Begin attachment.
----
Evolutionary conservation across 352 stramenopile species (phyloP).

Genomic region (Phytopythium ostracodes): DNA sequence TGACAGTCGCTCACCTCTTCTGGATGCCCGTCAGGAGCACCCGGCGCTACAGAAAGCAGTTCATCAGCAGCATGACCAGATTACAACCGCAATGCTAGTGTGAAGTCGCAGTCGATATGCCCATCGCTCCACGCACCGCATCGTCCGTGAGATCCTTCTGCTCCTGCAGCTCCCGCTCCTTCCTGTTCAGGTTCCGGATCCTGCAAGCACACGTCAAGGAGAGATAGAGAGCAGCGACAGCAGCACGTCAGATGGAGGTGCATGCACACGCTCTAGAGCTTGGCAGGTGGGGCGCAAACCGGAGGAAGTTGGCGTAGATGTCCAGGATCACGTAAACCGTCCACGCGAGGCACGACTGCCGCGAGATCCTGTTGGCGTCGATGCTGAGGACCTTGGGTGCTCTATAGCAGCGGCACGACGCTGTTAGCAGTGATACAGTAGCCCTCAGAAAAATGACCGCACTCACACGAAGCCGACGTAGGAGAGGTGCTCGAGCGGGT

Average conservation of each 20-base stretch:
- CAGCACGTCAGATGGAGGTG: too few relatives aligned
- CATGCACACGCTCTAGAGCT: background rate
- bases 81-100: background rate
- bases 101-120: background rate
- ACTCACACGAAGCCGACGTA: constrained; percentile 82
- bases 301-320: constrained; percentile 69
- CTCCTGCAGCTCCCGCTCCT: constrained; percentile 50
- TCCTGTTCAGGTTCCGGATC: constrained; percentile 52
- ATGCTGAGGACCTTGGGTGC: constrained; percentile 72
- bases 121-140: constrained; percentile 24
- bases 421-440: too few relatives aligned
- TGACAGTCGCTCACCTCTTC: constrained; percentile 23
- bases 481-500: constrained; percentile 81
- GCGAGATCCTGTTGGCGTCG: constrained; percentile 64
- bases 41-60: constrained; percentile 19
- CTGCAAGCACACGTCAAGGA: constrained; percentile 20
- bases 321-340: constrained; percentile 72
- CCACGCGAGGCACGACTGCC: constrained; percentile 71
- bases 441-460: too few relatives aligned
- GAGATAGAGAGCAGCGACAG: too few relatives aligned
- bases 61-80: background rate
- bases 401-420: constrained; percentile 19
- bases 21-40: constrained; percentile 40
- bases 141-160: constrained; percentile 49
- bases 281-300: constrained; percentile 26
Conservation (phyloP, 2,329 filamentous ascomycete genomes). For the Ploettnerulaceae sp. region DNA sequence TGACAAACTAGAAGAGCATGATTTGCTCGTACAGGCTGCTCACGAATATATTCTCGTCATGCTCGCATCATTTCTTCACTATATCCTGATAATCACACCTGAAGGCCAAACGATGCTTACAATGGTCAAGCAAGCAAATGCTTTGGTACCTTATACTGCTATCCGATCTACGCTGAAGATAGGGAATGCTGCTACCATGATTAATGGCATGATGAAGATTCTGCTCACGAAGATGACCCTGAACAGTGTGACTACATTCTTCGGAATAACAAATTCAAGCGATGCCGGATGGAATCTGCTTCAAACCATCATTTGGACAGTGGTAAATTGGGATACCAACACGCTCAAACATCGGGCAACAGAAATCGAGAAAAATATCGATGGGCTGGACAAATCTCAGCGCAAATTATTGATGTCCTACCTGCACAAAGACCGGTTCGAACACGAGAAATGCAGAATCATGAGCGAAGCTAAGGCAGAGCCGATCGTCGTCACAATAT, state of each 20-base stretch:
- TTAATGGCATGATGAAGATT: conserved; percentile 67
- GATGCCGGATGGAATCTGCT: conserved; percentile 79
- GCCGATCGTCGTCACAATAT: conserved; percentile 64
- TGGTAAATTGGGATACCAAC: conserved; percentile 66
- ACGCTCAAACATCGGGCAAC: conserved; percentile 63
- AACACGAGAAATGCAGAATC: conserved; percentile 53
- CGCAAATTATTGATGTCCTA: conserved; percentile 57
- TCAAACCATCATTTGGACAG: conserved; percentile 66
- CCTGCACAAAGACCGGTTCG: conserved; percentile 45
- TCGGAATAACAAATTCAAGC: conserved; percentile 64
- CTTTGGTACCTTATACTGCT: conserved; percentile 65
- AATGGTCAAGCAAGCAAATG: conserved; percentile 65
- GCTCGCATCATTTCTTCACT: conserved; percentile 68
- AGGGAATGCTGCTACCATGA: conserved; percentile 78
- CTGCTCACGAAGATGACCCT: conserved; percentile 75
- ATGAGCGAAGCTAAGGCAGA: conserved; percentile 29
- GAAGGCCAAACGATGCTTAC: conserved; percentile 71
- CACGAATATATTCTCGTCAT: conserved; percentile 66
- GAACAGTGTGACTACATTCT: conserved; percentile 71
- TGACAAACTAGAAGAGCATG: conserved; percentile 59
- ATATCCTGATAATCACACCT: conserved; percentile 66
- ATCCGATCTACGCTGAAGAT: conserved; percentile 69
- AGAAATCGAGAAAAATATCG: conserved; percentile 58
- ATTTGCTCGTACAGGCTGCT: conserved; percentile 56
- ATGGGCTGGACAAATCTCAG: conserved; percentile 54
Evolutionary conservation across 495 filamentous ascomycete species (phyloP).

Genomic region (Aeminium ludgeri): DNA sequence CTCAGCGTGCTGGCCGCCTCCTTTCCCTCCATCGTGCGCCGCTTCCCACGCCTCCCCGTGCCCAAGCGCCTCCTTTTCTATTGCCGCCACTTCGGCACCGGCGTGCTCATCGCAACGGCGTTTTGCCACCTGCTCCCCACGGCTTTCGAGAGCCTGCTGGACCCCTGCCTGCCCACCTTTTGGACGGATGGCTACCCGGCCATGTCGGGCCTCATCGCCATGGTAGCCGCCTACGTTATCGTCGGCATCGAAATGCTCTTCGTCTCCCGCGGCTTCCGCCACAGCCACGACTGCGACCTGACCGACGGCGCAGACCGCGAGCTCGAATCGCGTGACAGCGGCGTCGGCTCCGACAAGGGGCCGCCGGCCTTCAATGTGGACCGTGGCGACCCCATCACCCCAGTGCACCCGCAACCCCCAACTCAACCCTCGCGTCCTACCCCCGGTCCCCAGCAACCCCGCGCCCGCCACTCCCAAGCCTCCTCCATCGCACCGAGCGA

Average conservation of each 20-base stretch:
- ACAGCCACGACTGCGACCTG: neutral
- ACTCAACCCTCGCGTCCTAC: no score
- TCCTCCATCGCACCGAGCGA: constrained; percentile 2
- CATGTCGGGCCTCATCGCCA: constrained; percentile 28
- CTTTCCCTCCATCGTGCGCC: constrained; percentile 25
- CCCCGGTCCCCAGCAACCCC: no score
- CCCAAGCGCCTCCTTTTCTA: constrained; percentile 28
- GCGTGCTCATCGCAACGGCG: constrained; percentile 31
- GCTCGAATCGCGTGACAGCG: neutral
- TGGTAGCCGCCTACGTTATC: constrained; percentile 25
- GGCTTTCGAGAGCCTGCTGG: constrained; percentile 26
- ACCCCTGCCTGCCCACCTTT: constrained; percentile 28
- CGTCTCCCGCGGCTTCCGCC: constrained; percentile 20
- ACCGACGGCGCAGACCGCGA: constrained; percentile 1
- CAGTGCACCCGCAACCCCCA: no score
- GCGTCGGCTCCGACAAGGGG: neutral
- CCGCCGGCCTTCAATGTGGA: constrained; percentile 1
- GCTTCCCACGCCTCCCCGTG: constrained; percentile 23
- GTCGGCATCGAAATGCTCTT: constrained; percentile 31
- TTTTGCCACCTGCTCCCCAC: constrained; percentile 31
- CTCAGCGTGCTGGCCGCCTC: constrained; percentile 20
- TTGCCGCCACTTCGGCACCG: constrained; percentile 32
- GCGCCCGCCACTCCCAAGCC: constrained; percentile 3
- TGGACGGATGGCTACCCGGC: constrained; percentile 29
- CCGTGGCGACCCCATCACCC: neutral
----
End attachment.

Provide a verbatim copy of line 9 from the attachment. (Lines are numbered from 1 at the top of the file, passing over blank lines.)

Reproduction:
- bases 301-320: constrained; percentile 69